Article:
It’s too early to know whether your child will someday become a skilled tradesperson, an entrepreneur, a scientist or any other career of their dreams.
But one thing is for certain: Education can be expensive, and it’s important to start saving up now. Here are a few tips to help you save toward your child’s education, whether you’re planning two years or 18 years into the future.
1. If you can, start early—really early.
Expecting a child? Start researching college savings plans before your baby arrives.
Get to know your options for saving and investing. It might be too early to open a 529 account when you’re still pregnant—more on those below—but if you’re feeling motivated, you can open a separate savings account with money earmarked for education.
2. Choose tax-advantaged investments.
One of the best ways to save up for your child’s education is with a 529 plan. These investment accounts allow you to reduce your taxable income as you save. When it comes time to make a withdrawal, funds can be used toward tuition, room and board, books, computers and other eligible expenses. Grandparents and other relatives can also contribute to a 529 plan—any adult over the age of 18 can open an account, according to the Wisconsin 529 program.
You may also want to consider savings bonds for college savings. These accounts offer some tax advantages, but they generally offer lower returns than 529 investments, according to U.S. News & World Report.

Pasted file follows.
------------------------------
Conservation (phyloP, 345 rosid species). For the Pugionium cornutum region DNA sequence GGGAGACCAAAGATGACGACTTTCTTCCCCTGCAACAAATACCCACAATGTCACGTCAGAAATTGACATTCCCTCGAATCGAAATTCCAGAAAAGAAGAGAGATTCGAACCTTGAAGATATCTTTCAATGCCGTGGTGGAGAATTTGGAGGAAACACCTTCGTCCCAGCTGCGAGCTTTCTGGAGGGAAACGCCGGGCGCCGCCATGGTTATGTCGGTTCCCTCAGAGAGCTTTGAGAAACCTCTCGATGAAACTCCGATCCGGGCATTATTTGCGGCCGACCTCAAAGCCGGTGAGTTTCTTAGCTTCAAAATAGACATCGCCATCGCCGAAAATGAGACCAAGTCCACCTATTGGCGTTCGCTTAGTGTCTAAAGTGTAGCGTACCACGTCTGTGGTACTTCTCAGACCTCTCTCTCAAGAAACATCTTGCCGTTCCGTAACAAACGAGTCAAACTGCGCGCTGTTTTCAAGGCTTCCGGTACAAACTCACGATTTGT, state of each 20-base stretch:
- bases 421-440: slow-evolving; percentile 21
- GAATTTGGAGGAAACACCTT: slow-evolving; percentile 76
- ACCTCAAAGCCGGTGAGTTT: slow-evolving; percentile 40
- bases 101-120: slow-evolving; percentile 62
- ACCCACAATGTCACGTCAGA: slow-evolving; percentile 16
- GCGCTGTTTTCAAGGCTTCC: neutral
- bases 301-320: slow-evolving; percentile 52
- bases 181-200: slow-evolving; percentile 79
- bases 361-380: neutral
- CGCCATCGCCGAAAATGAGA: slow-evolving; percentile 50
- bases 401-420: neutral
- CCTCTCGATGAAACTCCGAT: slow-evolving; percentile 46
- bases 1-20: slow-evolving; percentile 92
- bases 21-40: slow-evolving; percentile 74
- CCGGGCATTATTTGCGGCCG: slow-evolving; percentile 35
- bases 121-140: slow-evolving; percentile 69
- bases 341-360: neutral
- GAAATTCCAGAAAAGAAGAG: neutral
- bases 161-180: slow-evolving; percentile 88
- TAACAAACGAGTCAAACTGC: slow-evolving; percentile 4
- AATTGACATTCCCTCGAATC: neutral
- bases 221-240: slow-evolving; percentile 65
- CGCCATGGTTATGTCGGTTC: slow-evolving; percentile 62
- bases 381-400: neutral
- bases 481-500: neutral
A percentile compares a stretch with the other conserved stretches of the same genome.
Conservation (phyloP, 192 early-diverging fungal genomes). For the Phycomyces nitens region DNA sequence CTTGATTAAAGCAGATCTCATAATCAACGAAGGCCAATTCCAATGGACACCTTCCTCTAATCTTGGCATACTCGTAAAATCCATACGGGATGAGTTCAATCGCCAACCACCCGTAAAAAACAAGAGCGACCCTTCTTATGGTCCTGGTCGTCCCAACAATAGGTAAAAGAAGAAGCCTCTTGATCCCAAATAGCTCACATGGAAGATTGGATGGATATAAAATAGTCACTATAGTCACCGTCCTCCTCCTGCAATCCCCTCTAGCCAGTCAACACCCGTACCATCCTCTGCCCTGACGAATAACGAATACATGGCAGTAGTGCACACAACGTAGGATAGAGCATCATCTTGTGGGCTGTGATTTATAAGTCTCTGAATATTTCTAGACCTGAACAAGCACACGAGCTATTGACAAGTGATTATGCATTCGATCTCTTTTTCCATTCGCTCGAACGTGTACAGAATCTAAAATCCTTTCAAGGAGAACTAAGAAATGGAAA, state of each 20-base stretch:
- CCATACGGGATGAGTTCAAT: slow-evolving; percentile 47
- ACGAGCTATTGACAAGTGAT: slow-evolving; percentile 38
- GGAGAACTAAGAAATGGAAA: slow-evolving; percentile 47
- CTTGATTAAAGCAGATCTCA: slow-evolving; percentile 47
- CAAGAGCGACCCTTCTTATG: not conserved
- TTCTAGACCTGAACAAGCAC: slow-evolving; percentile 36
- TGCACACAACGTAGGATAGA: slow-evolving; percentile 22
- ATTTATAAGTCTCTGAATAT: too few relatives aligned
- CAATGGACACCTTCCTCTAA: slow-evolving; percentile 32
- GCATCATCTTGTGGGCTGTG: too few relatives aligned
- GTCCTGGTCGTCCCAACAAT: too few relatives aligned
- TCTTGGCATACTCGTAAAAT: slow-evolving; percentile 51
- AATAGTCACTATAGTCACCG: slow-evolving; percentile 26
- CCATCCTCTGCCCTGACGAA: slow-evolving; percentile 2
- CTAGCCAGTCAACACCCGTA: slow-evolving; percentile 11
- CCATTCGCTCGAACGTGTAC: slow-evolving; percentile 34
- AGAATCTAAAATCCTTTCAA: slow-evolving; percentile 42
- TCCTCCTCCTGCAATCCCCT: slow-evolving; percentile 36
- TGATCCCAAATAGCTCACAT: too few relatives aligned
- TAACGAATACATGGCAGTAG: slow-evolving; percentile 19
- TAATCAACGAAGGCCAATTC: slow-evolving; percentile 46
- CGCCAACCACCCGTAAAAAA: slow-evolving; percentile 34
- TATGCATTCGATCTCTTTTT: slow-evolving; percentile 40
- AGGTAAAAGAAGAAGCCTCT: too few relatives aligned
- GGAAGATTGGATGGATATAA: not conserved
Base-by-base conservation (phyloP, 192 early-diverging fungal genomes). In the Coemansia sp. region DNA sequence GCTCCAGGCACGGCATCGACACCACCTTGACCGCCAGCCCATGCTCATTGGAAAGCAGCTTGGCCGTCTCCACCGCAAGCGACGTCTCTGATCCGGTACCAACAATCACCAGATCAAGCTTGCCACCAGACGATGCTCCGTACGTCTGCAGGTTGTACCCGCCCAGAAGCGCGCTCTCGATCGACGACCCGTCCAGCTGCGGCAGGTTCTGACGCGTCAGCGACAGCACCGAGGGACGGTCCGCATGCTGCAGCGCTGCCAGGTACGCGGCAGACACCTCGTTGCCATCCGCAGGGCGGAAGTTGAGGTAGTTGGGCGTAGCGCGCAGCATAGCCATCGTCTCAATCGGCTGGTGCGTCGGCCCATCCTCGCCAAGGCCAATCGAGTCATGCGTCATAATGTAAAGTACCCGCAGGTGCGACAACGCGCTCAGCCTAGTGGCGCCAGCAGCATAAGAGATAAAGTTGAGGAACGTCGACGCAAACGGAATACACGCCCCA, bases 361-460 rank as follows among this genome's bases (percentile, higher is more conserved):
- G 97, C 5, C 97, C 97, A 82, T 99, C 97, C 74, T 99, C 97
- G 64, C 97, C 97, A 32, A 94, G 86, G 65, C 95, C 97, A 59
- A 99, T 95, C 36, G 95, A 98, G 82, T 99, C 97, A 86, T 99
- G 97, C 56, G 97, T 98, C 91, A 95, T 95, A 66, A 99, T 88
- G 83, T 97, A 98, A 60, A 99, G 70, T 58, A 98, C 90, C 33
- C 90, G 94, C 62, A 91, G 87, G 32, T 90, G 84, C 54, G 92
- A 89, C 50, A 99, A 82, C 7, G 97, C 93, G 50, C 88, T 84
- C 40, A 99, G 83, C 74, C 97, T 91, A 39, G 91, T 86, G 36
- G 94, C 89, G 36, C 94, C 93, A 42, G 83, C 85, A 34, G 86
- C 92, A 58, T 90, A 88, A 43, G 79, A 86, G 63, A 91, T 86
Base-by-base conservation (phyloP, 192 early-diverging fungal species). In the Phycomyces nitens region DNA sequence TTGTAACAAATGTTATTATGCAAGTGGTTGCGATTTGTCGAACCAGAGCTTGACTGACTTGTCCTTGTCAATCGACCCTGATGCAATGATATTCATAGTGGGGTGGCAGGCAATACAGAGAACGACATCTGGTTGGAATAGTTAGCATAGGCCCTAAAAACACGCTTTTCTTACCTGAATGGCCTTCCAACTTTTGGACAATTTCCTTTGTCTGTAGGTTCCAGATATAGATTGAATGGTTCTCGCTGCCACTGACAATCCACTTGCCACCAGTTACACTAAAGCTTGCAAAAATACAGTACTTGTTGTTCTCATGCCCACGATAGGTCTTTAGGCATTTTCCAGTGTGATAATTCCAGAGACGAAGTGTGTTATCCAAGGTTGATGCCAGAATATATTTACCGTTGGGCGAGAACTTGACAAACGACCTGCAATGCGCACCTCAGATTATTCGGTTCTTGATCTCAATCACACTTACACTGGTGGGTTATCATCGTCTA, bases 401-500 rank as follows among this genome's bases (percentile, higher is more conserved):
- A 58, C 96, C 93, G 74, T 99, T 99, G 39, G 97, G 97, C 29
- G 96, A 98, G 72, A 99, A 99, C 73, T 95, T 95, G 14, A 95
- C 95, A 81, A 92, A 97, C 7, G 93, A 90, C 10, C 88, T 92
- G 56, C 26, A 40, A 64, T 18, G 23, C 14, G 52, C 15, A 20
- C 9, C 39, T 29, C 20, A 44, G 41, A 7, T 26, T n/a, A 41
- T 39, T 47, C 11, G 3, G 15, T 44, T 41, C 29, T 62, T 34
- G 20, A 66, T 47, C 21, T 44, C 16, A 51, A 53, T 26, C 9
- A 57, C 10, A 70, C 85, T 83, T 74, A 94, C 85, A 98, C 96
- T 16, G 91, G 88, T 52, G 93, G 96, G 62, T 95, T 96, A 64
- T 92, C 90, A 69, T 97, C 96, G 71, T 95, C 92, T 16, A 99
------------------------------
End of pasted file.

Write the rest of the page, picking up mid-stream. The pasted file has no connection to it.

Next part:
3. Use calculators and formulas to see how your savings stack up.
How much do you ultimately need to save? It’s hard to say for certain: The cost of higher education varies widely, from relatively affordable community colleges to universities where tuition can exceed six figures in four years.
Some financial experts offer simple calculations to provide benchmarks for saving goals. One method is to multiply your child’s age by $2,000 to see how much you should have saved so far; that amounts to $6,000 for a three-year-old child.
You can also find comprehensive college savings calculators online that account for inflation and current college expenses, like room and board and tuition.
4. Don’t count out loans and financial aid.
As a parent, you want the best for your child. But depending on your financial situation and your child’s goals, you may not be able to fully cover the cost of their education. Luckily, there are loans and other types of financial aid to help fill the gap.
When your child is ready to start applying for programs or colleges, investigate all of the financial support options available. Federal and private loans are one option, but be sure your child understands what their monthly payments will look like when it comes time to pay back the loans.
Scholarships, grants and other forms of financial aid can also offset the cost of education, whether your child is eligible for a merit-based scholarship or a need-based tuition grant.
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